Labor Secretary Announces Bulletin on Preventing Green Tobacco Sickness

The bulletin includes guidance on reducing the hazards for tobacco workers

According to a news release from the DOL, U.S. Secretary of Labor Thomas E. Perez has announced the release of a recommended practices bulletin with guidance on reducing the hazards for tobacco workers. Dehydration, dizziness, headaches and vomiting are some of the symptoms of nicotine poisoning, also known as “green tobacco sickness.”

The tobacco industry has recently undertaken voluntary efforts to curtail child labor in tobacco farming and increase protections for young workers. The DOL has collaborated with state agencies, growers, farmers, manufacturers and others to increase education, training and protections for tobacco workers.

"The best way to protect people from on-the-job hazards is to prevent those hazards in the first place, and this bulletin outlines commonsense steps to reduce nicotine exposure and prevent heat illness," said Secretary Perez. "It's important that we continue to work with a wide array of stakeholders in order to find solutions that protect all workers."

The bulletin identifies serious health hazards related to work in tobacco fields, and steps employers can take to protect the health of farm workers. It also identifies vulnerable workers, including children and adolescents, who may be more sensitive to chemical exposure and more likely to suffer from green tobacco sickness, and who may suffer more serious health consequences than adults.

Download Center

  • OSHA Recordkeeping Guide

    In case you missed it, OSHA recently initiated an enforcement program to identify employers who fail to electronically submit Form 300A recordkeeping data to the agency. When it comes to OSHA recordkeeping, there are always questions regarding the requirements and ins and outs. This guide is here to help! We’ll explain reporting, recording, and online reporting requirements in detail.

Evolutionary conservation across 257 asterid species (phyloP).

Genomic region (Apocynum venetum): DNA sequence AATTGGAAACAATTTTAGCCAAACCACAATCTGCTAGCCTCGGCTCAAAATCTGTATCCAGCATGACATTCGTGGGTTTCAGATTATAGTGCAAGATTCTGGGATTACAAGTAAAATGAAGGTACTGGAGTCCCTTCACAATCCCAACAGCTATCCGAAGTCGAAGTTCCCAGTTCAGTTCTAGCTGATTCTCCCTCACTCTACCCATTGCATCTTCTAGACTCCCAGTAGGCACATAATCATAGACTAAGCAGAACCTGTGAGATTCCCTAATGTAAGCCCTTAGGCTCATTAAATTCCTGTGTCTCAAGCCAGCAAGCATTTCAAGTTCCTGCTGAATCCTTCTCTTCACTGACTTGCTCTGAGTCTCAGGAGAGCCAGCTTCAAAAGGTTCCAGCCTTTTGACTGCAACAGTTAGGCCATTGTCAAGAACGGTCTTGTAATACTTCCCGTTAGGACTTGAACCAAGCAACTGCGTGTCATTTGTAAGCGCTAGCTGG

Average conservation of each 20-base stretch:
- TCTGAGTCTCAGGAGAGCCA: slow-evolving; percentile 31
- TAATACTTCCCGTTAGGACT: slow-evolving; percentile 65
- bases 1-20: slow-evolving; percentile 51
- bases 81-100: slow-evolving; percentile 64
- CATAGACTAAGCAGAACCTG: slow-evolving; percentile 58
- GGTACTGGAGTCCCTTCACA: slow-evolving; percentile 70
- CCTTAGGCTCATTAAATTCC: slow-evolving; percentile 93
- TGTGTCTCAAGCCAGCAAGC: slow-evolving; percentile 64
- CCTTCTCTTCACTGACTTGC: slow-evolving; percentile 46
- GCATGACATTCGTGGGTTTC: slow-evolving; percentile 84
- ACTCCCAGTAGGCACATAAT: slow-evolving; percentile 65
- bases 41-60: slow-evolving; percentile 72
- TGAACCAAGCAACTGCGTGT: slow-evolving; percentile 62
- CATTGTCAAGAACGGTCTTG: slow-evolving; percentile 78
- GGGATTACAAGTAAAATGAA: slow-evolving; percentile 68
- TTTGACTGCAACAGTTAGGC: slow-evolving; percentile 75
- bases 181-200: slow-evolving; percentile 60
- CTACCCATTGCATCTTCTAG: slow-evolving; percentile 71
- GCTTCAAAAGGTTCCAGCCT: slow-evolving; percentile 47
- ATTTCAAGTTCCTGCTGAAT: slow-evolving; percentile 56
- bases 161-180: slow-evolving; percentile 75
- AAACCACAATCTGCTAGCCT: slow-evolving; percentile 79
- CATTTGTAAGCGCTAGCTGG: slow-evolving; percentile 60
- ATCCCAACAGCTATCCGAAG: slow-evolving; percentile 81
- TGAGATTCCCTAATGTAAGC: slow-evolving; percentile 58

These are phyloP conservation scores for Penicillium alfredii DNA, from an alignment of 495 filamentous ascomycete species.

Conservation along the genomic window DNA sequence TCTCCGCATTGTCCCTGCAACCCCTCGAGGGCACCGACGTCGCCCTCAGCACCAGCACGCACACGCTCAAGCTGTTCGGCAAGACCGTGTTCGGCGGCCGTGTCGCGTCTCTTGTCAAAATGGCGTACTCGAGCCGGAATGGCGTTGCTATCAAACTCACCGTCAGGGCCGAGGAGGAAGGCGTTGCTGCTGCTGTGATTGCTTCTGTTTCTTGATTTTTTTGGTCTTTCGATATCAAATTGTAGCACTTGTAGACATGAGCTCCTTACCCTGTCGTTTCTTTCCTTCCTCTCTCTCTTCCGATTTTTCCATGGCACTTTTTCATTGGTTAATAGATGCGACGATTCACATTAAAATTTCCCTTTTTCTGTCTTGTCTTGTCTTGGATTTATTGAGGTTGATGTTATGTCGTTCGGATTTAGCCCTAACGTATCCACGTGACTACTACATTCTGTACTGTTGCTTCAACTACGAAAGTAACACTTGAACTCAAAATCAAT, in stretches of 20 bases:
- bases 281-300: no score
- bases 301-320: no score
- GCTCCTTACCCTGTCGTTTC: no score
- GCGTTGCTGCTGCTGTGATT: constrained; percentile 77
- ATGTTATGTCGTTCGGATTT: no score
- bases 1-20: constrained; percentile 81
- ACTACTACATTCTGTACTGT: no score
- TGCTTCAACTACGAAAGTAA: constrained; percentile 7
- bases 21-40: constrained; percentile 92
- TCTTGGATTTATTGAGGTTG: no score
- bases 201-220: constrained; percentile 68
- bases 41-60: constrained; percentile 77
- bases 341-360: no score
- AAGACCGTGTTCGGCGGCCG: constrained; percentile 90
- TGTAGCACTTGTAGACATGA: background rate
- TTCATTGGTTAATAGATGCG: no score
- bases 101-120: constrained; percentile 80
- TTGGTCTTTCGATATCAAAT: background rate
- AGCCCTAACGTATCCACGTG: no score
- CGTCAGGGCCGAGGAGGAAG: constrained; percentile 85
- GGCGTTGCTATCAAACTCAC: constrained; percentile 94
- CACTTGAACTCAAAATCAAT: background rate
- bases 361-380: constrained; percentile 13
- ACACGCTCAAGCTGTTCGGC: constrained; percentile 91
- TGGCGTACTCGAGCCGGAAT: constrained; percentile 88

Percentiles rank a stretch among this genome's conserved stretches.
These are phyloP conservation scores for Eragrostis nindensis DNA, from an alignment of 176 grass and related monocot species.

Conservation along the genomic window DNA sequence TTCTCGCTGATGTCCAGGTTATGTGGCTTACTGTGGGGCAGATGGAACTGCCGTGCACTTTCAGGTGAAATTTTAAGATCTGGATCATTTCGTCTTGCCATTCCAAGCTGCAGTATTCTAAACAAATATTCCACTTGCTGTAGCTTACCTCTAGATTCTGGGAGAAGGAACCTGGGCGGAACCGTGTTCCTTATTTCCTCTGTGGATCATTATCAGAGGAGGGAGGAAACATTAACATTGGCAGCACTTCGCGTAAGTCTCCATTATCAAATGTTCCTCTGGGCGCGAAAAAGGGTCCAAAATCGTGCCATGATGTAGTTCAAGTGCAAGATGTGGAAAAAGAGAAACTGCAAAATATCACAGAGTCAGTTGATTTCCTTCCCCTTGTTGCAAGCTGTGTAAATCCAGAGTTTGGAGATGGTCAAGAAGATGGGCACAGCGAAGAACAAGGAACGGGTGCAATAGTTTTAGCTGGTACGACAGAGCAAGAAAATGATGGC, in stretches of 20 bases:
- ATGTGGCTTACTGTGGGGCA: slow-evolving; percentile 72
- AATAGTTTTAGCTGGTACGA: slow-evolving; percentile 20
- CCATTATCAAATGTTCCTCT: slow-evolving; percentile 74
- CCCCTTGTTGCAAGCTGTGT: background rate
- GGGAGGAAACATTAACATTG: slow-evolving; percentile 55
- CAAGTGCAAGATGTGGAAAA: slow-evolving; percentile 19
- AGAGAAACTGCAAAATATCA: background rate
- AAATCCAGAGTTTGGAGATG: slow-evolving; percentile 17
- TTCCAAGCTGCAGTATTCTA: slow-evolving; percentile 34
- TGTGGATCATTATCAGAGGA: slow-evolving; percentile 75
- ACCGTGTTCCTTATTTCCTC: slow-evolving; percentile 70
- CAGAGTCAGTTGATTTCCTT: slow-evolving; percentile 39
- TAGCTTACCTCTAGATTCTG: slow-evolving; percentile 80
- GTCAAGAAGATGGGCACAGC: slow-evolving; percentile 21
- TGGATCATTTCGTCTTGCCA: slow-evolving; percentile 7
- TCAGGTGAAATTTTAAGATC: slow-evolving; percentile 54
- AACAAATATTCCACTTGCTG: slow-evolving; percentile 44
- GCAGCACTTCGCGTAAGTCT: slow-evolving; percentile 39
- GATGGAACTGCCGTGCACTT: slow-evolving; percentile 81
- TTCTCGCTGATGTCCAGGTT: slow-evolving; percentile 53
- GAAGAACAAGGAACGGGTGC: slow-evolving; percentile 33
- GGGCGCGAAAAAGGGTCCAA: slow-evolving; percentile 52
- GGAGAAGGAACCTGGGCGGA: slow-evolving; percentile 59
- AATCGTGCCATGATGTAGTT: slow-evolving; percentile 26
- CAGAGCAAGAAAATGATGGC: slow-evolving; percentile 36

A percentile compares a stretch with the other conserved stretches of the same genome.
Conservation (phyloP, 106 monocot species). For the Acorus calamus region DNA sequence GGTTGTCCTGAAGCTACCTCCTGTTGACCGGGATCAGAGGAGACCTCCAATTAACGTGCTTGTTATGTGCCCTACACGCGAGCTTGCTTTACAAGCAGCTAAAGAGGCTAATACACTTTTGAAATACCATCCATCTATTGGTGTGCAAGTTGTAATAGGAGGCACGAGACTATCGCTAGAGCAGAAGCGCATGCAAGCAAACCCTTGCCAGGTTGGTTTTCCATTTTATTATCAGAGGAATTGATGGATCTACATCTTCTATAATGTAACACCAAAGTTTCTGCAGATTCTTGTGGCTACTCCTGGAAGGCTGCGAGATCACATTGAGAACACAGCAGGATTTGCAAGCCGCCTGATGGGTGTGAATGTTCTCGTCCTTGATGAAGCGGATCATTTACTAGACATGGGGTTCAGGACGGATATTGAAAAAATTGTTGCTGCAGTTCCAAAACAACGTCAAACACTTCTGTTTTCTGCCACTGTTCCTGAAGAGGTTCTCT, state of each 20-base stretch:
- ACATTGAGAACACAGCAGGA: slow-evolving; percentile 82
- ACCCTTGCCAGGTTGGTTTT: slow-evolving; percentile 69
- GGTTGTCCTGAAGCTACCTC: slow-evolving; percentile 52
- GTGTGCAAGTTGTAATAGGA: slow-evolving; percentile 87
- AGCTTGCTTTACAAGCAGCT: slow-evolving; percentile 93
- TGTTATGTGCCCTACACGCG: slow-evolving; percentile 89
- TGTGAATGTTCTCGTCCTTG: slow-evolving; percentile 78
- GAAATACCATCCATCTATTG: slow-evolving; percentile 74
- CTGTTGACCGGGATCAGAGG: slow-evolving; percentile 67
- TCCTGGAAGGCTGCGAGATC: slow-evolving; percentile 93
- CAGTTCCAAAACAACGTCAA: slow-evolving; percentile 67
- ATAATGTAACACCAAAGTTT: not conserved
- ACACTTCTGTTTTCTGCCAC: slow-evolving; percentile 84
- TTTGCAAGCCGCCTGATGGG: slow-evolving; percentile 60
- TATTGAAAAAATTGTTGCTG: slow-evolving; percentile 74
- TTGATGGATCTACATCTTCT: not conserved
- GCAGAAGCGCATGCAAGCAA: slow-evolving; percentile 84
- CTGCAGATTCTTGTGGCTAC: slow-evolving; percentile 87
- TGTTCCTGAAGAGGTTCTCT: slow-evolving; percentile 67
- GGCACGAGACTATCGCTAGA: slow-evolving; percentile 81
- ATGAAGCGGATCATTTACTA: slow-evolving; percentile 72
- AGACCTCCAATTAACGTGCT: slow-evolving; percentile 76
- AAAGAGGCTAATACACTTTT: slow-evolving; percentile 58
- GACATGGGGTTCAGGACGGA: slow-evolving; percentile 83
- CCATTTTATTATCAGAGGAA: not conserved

• Incident Investigations Guide

    If your organization has experienced an incident resulting in a fatality, injury, illness, environmental exposure, property damage, or even a quality issue, it’s important to perform an incident investigation to determine how this happened and learn what you can do to prevent similar incidents from happening in the future. In this guide, we’ll walk you through the steps of performing an incident investigation.

  • Lone Worker Guide

    Lone workers exist in every industry and include individuals such as contractors, self-employed people, and those who work off-site or outside normal hours. These employees are at increased risk for unaddressed workplace accidents or emergencies, inadequate rest and breaks, physical violence, and more. To learn more about lone worker risks and solutions, download this informative guide.

  • Job Hazard Analysis Guide

    This guide includes details on how to conduct a thorough Job Hazard Analysis, and it's based directly on an OSHA publication for conducting JHAs. Download the guide to learn how to identify potential hazards associated with each task of a job and set controls to mitigate hazard risks.

  • The Basics of Incident Investigations Webinar

    Without a proper incident investigation, it becomes difficult to take preventative measures and implement corrective actions. Watch this on-demand webinar for a step-by-step process of a basic incident investigation, how to document your incident investigation findings and analyze incident data, and more. 

  • Vector Solutions

OH&S Digital Edition

  • OHS Magazine Digital Edition - November December 2022

    November December 2022

    Featuring:

    • IH: GAS DETECTION
      The Evolution of Gas Detection
    • OSHA TOP 10
      OSHA's Top 10 Most Frequently Cited Standards for FY 2022
    • FALL PROTECTION
      Enhance Your Fall Protection Program with Technology
    • 90TH ANNIVERSARY
      The Future: How Safety WIll Continue to Evolve
    View This Issue